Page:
# we'll pass in a secret to this script from the authorized_keys file
abort unless secret = ARGV[0]
# prompt the user for their validation code
STDERR.write "Enter the validation code: "
until validation_code = STDIN.gets.strip
  sleep 1
end
# check the validation code is correct
abort "Invalid" unless validation_code == ROTP::TOTP.new(secret).now.to_s
# user has validated so we'll give them their shell
Kernel.exec ENV['SSH_ORIGINAL_COMMAND'] || ENV['SHELL']

The secret is in Kernel.exec which, upon successful validation, replaces thetwo_factor_ssh script process with the original command the user was attempting or their default shell so it is a completely seamless experience from that point on.

Generating the secret

We need to generate a secret token that is shared between the Google Authenticator app and the server.

Here’s a little script that will spit out a new token and a link to a QR code that can be scanned into the Google Authenticator application.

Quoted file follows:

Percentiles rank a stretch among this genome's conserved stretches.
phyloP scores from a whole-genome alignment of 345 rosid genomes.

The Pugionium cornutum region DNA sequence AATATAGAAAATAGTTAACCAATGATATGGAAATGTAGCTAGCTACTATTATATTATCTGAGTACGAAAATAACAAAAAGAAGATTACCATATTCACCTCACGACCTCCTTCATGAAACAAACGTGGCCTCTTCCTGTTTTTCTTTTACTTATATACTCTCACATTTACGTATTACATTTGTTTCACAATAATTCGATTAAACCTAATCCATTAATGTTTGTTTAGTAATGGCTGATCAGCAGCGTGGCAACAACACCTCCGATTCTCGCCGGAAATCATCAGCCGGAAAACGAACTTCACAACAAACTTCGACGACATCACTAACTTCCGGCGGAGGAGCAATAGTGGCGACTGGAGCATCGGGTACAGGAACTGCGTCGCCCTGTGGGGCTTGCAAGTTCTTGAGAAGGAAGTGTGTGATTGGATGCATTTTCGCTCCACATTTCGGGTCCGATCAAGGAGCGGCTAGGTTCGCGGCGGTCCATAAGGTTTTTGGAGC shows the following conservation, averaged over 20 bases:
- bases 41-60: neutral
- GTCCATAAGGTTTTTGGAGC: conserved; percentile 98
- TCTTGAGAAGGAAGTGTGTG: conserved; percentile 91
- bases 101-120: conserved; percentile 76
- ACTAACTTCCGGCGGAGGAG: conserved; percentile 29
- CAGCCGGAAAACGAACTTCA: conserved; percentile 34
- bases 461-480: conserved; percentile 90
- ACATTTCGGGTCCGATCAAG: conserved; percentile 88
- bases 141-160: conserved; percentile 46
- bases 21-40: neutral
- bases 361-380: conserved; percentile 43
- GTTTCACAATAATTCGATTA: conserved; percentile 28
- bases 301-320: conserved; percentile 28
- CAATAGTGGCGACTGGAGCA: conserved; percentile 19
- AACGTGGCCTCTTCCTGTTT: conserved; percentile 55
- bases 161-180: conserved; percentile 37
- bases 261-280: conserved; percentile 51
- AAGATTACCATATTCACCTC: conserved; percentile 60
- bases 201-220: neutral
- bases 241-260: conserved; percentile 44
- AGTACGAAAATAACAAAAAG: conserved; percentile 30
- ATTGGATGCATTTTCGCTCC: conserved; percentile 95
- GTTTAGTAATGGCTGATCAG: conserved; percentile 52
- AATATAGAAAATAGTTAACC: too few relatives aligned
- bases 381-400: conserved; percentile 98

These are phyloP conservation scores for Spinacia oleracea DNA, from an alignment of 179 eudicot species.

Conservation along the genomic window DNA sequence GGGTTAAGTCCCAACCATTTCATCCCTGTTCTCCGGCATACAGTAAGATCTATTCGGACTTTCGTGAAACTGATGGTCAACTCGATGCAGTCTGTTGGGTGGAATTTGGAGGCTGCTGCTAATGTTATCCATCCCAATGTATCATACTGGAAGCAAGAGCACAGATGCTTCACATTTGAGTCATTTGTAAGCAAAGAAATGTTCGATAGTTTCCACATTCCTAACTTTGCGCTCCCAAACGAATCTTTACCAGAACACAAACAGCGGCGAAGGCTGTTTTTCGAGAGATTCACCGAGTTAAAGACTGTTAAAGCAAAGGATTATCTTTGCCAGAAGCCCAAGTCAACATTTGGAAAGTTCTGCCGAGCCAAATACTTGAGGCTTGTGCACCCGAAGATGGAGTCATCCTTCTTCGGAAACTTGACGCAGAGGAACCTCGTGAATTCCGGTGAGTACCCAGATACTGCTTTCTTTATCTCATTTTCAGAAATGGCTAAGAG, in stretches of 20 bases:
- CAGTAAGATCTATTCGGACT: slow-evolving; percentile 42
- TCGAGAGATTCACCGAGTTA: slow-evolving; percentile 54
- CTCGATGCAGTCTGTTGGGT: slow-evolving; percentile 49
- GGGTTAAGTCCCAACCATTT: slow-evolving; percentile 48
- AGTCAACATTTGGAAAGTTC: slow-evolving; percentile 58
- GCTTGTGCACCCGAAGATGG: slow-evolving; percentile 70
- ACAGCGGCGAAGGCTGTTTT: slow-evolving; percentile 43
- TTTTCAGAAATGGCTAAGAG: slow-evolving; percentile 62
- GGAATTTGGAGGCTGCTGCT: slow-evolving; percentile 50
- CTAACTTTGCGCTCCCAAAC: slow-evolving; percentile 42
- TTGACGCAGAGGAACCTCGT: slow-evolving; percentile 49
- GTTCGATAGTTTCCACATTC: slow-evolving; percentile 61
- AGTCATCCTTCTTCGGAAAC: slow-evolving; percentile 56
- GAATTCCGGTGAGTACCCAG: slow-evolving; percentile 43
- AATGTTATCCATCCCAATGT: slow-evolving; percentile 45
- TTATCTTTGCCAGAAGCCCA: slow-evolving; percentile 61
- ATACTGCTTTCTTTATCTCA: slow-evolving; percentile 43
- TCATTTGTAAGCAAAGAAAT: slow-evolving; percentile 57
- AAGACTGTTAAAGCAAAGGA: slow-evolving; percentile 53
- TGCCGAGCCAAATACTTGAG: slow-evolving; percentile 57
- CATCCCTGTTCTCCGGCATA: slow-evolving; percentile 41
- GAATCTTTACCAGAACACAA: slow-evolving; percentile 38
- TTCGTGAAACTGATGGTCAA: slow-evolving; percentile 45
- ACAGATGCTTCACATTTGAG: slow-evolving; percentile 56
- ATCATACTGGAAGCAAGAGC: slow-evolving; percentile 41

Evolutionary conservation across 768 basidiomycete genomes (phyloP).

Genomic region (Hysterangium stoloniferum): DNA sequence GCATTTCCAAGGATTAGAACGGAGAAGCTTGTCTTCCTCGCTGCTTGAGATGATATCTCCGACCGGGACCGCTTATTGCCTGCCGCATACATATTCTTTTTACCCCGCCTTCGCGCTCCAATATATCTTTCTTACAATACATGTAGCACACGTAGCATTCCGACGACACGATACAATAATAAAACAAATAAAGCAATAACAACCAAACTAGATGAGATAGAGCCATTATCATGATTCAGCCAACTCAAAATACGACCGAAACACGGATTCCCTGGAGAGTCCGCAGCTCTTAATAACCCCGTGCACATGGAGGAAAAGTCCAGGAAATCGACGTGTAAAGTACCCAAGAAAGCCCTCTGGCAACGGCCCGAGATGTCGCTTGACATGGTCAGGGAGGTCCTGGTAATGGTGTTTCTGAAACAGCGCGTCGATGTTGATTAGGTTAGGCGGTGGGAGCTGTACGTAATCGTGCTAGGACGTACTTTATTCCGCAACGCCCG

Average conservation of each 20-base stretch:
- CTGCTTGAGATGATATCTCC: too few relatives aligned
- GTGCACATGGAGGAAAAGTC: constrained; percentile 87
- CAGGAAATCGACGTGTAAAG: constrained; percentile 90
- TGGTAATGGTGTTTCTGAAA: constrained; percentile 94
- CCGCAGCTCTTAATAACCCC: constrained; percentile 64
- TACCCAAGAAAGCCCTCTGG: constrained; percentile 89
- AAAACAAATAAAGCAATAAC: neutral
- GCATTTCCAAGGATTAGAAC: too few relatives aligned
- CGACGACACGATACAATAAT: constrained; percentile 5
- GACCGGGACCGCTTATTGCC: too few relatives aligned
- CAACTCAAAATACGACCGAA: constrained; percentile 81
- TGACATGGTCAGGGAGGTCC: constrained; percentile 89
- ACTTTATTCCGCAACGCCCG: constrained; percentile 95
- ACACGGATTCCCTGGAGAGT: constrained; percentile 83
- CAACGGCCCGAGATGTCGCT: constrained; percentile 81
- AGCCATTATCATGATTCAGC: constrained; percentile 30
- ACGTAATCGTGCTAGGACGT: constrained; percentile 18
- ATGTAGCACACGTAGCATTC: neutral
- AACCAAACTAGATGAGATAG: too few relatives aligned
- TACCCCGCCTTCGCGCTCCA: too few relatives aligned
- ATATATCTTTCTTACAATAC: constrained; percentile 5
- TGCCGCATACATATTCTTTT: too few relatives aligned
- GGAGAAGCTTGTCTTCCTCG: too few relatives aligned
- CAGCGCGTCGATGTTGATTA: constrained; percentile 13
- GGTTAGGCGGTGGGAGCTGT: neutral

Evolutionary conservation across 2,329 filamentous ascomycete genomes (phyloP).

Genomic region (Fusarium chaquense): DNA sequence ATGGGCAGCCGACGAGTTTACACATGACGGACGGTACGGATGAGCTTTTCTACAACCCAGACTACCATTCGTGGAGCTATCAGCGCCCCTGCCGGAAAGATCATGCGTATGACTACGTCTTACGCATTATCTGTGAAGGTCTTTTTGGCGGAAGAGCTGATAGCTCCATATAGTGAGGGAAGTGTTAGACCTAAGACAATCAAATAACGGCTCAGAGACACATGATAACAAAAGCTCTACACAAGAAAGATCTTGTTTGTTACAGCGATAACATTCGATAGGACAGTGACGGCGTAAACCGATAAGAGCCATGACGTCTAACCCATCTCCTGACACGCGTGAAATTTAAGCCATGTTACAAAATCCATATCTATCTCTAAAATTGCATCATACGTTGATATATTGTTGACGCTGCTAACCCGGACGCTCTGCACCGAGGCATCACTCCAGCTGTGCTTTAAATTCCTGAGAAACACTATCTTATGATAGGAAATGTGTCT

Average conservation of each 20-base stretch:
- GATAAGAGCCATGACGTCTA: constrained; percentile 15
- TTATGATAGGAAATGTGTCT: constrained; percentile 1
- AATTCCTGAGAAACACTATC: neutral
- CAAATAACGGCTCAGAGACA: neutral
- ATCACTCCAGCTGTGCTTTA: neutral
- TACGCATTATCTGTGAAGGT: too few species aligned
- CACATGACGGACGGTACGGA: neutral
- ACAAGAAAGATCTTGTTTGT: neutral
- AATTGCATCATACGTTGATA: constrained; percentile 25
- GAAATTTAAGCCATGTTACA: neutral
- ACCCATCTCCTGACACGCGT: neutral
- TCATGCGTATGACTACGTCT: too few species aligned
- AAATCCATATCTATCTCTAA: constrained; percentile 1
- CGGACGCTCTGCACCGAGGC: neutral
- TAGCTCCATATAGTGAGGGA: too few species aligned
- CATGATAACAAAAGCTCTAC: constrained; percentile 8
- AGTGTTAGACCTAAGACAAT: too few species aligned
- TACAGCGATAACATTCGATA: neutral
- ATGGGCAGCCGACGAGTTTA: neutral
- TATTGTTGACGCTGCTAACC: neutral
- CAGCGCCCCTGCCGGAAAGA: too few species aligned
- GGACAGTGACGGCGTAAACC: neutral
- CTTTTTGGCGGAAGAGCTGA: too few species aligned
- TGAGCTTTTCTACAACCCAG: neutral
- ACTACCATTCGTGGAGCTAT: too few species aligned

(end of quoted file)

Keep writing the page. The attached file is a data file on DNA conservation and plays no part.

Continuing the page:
#!/usr/bin/env ruby
require 'rubygems'
require 'rotp'
secret = ROTP::Base32.random_base32
data = "otpauth://totp/#{`hostname -s`.strip}?secret=#{secret}"
puts "Your secret key is: #{secret}"
puts url

Running this produces:

We can scan the QR code directly into Google Authenticator and then update ourauthorized_keys file as follows:

command="/usr/bin/two_factor_ssh 4rr7kc47sc5a2fgt" ssh-dsa AAA...zzz me@example.com

That should do it!

Testing it out

[richard@mbp ~]$ ssh moocode@myserver
Enter the validation code: wrong
Invalid
Connection to myserver closed.
[richard@mbp ~]$
[richard@mbp ~]$ ssh moocode@myserver
Enter the validation code: 410353
moocode@myserver:~$

Great, that seems to work as expected.